War of the Rebellion: Serial 086 Page 0726 LOUISIANA AND THE TRANS-MISSISSIPPI. Chapter LIII.

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elements cannot live in peace together. Matters are infinitely worse in Clay than this county. A good strong campaign on the Fishing River and the northwest part of that county would, perhaps, be a good thing; but my little force has all it can do to protect the people of this county. There is no other military force in the country now that I know of. When the rebels get tired up this way, or get too close pressed, they cross the river and retire to Howard County, which is now, it seems from information I get here, the rendezvous for them. I am at present suffering from lameness and not able to ride, but I am doing post duty, which keeps me busy; but I hold myself ready for orders at any time, and will be obliged for your kind advice and direction in conducting affairs here in my poor way.

I have the honor to be, very respectfully, your obedient servant,


Major, Commanding Post.

WESTON, November 30, 1864.

Brigadier-General FISK:

I have sent guard to Platte City, Captain Butts, to guard the circuit court now in session. I send some men to-morrow morning to Ridgeley and Smithland to remain there until further orders. Some stragglers, whackers, are heard from occasionally. Confederate officers and men are constantly crossing the river back and forth. I am much in need of horses to mount my command, and cannot, therefore, do as much work as I wish to. I am making efforts to capture several Confederate officers known to be prowling about. Matters are worse in Clay County than here, but owing to my small command I cannot do much there. I am having some trouble with whisky vendors, but have fined them. With your consent will apply the proceeds to hospital use. You will undoubtedly have a deputation from Weston soon.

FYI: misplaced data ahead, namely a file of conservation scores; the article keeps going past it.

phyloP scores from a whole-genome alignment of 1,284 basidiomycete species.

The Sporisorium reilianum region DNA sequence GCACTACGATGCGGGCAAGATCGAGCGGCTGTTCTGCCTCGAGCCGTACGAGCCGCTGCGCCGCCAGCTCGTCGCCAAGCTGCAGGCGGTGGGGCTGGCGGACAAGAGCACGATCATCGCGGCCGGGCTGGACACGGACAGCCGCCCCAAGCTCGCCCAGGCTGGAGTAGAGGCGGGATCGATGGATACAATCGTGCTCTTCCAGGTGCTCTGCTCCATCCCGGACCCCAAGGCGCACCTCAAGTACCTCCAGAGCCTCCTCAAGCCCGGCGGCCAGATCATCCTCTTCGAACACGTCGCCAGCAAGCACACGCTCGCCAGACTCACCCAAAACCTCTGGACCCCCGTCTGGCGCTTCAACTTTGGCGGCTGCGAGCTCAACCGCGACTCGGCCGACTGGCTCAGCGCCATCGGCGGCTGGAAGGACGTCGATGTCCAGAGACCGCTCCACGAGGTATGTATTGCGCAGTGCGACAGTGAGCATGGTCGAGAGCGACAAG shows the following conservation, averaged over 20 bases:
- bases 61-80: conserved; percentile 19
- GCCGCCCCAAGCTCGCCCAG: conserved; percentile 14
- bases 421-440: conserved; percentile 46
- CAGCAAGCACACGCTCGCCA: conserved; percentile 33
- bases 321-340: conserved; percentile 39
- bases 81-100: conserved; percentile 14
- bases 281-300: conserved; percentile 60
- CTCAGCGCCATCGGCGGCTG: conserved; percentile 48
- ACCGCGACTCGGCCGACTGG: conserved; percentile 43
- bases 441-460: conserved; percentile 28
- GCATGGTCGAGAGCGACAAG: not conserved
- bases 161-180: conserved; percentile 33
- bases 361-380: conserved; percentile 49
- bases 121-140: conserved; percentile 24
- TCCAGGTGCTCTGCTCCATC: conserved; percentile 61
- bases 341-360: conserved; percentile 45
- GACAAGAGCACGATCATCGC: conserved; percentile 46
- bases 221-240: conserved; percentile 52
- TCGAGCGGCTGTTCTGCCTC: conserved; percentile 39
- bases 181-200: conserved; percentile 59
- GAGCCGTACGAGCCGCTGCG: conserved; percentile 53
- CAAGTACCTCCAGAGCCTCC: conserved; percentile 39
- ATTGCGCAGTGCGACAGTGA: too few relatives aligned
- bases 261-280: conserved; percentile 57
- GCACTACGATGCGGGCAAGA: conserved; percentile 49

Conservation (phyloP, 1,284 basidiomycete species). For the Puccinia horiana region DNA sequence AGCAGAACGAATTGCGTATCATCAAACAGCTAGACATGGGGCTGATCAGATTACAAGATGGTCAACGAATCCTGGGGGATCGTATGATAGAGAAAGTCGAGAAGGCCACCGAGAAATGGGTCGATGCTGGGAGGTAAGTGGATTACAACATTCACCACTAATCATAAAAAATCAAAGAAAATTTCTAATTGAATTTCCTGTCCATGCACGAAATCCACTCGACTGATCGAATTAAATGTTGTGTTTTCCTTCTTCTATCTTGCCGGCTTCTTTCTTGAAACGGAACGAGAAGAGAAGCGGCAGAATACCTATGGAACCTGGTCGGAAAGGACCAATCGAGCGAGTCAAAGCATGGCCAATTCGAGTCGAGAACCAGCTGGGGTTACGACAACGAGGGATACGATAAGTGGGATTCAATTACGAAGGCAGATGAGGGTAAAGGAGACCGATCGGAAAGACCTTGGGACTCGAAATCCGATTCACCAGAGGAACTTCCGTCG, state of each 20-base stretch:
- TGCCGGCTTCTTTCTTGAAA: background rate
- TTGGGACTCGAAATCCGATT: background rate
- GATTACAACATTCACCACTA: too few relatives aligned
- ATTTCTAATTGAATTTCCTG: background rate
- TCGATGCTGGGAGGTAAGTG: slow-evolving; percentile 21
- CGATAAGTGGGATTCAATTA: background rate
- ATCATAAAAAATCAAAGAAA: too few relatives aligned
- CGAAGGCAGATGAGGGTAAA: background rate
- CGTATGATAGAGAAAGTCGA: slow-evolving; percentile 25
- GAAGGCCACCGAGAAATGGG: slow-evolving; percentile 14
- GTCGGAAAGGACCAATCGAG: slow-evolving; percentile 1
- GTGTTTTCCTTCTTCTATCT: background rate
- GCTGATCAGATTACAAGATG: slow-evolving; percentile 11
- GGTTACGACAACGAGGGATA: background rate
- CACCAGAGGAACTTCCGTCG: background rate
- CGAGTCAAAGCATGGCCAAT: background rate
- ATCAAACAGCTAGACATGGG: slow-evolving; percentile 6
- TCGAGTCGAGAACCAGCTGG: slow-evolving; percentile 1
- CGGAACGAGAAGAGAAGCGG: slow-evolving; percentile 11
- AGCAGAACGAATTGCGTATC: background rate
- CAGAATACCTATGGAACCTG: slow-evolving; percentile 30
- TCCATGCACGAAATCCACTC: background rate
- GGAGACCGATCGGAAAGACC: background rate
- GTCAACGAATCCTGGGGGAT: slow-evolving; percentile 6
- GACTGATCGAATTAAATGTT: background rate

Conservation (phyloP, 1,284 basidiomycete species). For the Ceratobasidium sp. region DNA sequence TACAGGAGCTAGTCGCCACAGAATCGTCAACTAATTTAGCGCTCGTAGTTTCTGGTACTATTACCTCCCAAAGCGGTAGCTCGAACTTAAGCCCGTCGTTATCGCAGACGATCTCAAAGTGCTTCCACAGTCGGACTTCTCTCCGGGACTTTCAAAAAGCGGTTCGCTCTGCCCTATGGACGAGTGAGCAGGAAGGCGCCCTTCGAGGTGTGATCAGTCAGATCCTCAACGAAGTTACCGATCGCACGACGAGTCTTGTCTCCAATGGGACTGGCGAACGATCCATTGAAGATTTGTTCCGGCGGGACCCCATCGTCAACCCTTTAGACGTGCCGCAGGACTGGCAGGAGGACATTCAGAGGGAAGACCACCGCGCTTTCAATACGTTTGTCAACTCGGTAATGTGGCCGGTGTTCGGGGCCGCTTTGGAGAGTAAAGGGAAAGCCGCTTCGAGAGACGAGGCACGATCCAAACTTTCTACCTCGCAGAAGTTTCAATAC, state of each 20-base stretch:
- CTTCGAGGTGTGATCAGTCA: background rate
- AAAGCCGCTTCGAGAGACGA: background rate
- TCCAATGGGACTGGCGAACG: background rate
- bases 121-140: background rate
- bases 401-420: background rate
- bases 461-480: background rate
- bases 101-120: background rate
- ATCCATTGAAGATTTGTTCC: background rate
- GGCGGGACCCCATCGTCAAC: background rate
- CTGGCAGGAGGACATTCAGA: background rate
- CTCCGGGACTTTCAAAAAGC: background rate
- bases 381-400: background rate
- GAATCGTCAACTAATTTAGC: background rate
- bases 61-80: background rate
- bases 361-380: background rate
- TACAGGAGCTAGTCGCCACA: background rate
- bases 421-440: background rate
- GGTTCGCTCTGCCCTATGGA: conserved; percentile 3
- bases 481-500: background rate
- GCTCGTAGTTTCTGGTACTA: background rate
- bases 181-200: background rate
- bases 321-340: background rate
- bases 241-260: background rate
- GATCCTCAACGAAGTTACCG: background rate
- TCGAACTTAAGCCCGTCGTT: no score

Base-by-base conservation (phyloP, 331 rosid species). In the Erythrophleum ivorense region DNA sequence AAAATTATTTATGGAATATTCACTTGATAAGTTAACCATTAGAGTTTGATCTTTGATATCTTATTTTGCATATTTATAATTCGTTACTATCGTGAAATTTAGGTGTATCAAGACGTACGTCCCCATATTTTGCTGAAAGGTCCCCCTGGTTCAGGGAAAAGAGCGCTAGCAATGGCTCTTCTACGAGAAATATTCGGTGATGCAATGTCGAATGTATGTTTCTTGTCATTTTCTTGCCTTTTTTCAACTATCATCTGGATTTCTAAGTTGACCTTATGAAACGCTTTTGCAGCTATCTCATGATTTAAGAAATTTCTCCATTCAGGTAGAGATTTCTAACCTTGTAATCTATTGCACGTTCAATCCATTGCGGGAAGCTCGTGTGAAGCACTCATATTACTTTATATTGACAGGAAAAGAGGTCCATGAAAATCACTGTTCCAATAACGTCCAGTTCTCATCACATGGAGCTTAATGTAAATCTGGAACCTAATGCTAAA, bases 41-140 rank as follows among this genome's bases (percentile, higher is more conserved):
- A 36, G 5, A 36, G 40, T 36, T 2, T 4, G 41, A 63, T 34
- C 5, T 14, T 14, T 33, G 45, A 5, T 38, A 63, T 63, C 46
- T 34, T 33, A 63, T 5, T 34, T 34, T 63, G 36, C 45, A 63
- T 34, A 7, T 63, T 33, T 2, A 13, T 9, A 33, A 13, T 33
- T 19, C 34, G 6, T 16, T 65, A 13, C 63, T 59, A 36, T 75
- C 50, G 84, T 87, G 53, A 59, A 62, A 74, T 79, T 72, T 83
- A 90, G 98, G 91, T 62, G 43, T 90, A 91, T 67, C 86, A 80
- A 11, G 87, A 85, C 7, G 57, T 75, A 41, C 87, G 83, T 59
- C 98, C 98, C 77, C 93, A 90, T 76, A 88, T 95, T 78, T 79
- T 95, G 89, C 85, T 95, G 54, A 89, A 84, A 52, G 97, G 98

SAINT LOUIS, MO., November 30, 1864.

Major General W. S. ROSECRANS,

Commanding Department of the Missouri, Saint Louis, Mo.:

GENERAL: The Enrolled Militia lately under my command have captured considerable property, and turned most of it over to the U. S. quartermaster at Saint Joseph. There is still in their possession a few horses, some revolvers, and some $500 in money. The militia that were called out in July last left their harvests to rot in the field; and many of them have remained in active service until the present, and have, of course, had no chance to provide for next year by sowing wheat this fall. Many are poor and have families to provide for. I respectfully ask you to issue an order permitting me or some other officer to ascertain such meritorious militiamen as have lost horses in battle, or in any active service, and to present such the few horses not yet turned over to the quartermaster. The number will be less than twenty, probably not more than ten. In the fight in which Bill Anderson was defeated and killed some five or six of the militia were wounded, one of whom died a day or two afterward, leaving a mother in destitute circumstances; one other was badly wounded in the arm, and the arm